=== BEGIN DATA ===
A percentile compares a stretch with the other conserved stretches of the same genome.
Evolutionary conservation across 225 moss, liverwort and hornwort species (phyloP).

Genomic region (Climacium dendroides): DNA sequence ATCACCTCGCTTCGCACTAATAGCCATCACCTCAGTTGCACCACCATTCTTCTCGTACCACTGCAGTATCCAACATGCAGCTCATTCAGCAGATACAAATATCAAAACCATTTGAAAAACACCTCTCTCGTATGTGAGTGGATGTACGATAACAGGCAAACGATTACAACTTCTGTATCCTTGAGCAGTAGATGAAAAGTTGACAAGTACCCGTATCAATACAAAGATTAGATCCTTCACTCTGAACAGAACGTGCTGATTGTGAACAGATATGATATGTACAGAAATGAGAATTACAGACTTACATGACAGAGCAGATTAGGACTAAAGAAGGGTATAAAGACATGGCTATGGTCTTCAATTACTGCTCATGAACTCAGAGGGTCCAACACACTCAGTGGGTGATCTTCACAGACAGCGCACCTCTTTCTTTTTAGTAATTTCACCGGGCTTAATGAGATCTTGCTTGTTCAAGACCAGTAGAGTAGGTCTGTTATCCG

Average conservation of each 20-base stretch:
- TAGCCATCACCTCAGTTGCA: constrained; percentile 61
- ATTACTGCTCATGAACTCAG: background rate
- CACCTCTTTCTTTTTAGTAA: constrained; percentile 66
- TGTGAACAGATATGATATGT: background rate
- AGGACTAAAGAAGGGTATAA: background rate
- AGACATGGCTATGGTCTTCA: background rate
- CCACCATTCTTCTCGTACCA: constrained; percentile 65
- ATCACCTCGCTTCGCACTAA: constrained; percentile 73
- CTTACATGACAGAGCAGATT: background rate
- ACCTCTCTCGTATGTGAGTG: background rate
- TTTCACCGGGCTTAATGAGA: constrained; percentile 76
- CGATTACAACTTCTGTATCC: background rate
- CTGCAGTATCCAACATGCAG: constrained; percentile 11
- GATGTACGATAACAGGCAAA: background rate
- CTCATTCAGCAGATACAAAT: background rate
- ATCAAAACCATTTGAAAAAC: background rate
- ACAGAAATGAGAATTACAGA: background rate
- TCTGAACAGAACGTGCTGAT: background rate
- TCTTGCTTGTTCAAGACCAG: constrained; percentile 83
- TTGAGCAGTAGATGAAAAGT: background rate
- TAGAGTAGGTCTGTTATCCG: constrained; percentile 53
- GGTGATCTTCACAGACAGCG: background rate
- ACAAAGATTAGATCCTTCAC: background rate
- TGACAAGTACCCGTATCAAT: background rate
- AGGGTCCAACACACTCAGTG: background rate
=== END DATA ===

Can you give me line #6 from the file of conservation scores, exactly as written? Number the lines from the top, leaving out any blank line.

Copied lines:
- ATTACTGCTCATGAACTCAG: background rate